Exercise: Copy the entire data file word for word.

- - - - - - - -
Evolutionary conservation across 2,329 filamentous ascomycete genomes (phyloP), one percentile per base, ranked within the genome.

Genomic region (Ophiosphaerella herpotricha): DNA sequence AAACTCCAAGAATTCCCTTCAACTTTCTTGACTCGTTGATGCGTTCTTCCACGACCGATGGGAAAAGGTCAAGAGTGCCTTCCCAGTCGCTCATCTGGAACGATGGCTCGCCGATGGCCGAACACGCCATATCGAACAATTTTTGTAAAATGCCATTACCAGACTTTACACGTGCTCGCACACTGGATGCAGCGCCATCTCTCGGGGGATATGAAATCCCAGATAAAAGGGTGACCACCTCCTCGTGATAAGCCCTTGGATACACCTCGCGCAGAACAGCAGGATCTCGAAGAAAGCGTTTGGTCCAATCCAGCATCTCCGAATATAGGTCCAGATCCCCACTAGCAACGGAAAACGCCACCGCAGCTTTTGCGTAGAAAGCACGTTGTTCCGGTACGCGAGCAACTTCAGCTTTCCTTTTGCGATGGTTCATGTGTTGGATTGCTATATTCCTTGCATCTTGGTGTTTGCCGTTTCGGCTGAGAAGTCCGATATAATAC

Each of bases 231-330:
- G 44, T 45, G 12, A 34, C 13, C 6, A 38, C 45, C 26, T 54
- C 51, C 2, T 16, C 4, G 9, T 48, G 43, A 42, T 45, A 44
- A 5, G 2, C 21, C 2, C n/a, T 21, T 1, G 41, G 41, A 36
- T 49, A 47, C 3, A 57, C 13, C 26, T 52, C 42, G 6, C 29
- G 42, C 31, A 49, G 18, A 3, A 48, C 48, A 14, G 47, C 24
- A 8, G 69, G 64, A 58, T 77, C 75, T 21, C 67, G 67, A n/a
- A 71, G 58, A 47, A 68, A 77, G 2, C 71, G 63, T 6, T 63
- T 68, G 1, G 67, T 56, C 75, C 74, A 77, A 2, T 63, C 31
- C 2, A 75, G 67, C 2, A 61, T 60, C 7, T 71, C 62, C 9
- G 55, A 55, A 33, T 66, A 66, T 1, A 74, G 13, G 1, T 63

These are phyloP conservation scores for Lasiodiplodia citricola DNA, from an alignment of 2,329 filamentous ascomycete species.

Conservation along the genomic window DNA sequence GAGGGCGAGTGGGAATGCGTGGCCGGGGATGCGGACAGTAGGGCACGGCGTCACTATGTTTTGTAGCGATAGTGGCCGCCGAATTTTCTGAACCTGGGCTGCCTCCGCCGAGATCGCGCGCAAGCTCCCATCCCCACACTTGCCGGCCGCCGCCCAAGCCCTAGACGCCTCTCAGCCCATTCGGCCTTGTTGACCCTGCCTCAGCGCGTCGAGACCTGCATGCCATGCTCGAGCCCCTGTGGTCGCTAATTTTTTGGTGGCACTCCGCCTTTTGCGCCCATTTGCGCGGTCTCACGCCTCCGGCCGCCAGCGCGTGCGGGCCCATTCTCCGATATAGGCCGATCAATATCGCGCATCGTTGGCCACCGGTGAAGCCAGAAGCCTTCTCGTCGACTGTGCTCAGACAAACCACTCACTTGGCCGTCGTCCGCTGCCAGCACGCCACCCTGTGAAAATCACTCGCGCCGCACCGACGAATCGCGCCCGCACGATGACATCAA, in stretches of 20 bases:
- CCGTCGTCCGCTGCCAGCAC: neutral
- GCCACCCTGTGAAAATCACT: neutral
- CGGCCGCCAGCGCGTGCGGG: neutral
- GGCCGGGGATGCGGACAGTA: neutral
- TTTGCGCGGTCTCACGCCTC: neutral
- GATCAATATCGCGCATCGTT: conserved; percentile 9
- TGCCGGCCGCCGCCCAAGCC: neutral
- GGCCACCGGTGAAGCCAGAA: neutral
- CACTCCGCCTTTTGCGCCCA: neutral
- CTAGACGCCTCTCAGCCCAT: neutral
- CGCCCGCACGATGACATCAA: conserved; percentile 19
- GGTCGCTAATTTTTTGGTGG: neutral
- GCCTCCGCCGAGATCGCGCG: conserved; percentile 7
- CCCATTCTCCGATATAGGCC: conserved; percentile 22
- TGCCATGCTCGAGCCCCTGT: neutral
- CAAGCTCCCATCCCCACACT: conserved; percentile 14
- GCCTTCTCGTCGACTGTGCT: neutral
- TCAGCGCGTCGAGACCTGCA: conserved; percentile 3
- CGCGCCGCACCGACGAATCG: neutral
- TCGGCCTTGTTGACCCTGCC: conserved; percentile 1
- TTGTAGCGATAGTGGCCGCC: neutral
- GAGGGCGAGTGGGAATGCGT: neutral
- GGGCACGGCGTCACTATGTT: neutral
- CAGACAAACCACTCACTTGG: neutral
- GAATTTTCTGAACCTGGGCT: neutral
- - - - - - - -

Evolutionary conservation across 2,329 filamentous ascomycete genomes (phyloP), one percentile per base, ranked within the genome.

Genomic region (Ophiosphaerella herpotricha): DNA sequence AAACTCCAAGAATTCCCTTCAACTTTCTTGACTCGTTGATGCGTTCTTCCACGACCGATGGGAAAAGGTCAAGAGTGCCTTCCCAGTCGCTCATCTGGAACGATGGCTCGCCGATGGCCGAACACGCCATATCGAACAATTTTTGTAAAATGCCATTACCAGACTTTACACGTGCTCGCACACTGGATGCAGCGCCATCTCTCGGGGGATATGAAATCCCAGATAAAAGGGTGACCACCTCCTCGTGATAAGCCCTTGGATACACCTCGCGCAGAACAGCAGGATCTCGAAGAAAGCGTTTGGTCCAATCCAGCATCTCCGAATATAGGTCCAGATCCCCACTAGCAACGGAAAACGCCACCGCAGCTTTTGCGTAGAAAGCACGTTGTTCCGGTACGCGAGCAACTTCAGCTTTCCTTTTGCGATGGTTCATGTGTTGGATTGCTATATTCCTTGCATCTTGGTGTTTGCCGTTTCGGCTGAGAAGTCCGATATAATAC

Each of bases 231-330:
- G 44, T 45, G 12, A 34, C 13, C 6, A 38, C 45, C 26, T 54
- C 51, C 2, T 16, C 4, G 9, T 48, G 43, A 42, T 45, A 44
- A 5, G 2, C 21, C 2, C n/a, T 21, T 1, G 41, G 41, A 36
- T 49, A 47, C 3, A 57, C 13, C 26, T 52, C 42, G 6, C 29
- G 42, C 31, A 49, G 18, A 3, A 48, C 48, A 14, G 47, C 24
- A 8, G 69, G 64, A 58, T 77, C 75, T 21, C 67, G 67, A n/a
- A 71, G 58, A 47, A 68, A 77, G 2, C 71, G 63, T 6, T 63
- T 68, G 1, G 67, T 56, C 75, C 74, A 77, A 2, T 63, C 31
- C 2, A 75, G 67, C 2, A 61, T 60, C 7, T 71, C 62, C 9
- G 55, A 55, A 33, T 66, A 66, T 1, A 74, G 13, G 1, T 63

These are phyloP conservation scores for Lasiodiplodia citricola DNA, from an alignment of 2,329 filamentous ascomycete species.

Conservation along the genomic window DNA sequence GAGGGCGAGTGGGAATGCGTGGCCGGGGATGCGGACAGTAGGGCACGGCGTCACTATGTTTTGTAGCGATAGTGGCCGCCGAATTTTCTGAACCTGGGCTGCCTCCGCCGAGATCGCGCGCAAGCTCCCATCCCCACACTTGCCGGCCGCCGCCCAAGCCCTAGACGCCTCTCAGCCCATTCGGCCTTGTTGACCCTGCCTCAGCGCGTCGAGACCTGCATGCCATGCTCGAGCCCCTGTGGTCGCTAATTTTTTGGTGGCACTCCGCCTTTTGCGCCCATTTGCGCGGTCTCACGCCTCCGGCCGCCAGCGCGTGCGGGCCCATTCTCCGATATAGGCCGATCAATATCGCGCATCGTTGGCCACCGGTGAAGCCAGAAGCCTTCTCGTCGACTGTGCTCAGACAAACCACTCACTTGGCCGTCGTCCGCTGCCAGCACGCCACCCTGTGAAAATCACTCGCGCCGCACCGACGAATCGCGCCCGCACGATGACATCAA, in stretches of 20 bases:
- CCGTCGTCCGCTGCCAGCAC: neutral
- GCCACCCTGTGAAAATCACT: neutral
- CGGCCGCCAGCGCGTGCGGG: neutral
- GGCCGGGGATGCGGACAGTA: neutral
- TTTGCGCGGTCTCACGCCTC: neutral
- GATCAATATCGCGCATCGTT: conserved; percentile 9
- TGCCGGCCGCCGCCCAAGCC: neutral
- GGCCACCGGTGAAGCCAGAA: neutral
- CACTCCGCCTTTTGCGCCCA: neutral
- CTAGACGCCTCTCAGCCCAT: neutral
- CGCCCGCACGATGACATCAA: conserved; percentile 19
- GGTCGCTAATTTTTTGGTGG: neutral
- GCCTCCGCCGAGATCGCGCG: conserved; percentile 7
- CCCATTCTCCGATATAGGCC: conserved; percentile 22
- TGCCATGCTCGAGCCCCTGT: neutral
- CAAGCTCCCATCCCCACACT: conserved; percentile 14
- GCCTTCTCGTCGACTGTGCT: neutral
- TCAGCGCGTCGAGACCTGCA: conserved; percentile 3
- CGCGCCGCACCGACGAATCG: neutral
- TCGGCCTTGTTGACCCTGCC: conserved; percentile 1
- TTGTAGCGATAGTGGCCGCC: neutral
- GAGGGCGAGTGGGAATGCGT: neutral
- GGGCACGGCGTCACTATGTT: neutral
- CAGACAAACCACTCACTTGG: neutral
- GAATTTTCTGAACCTGGGCT: neutral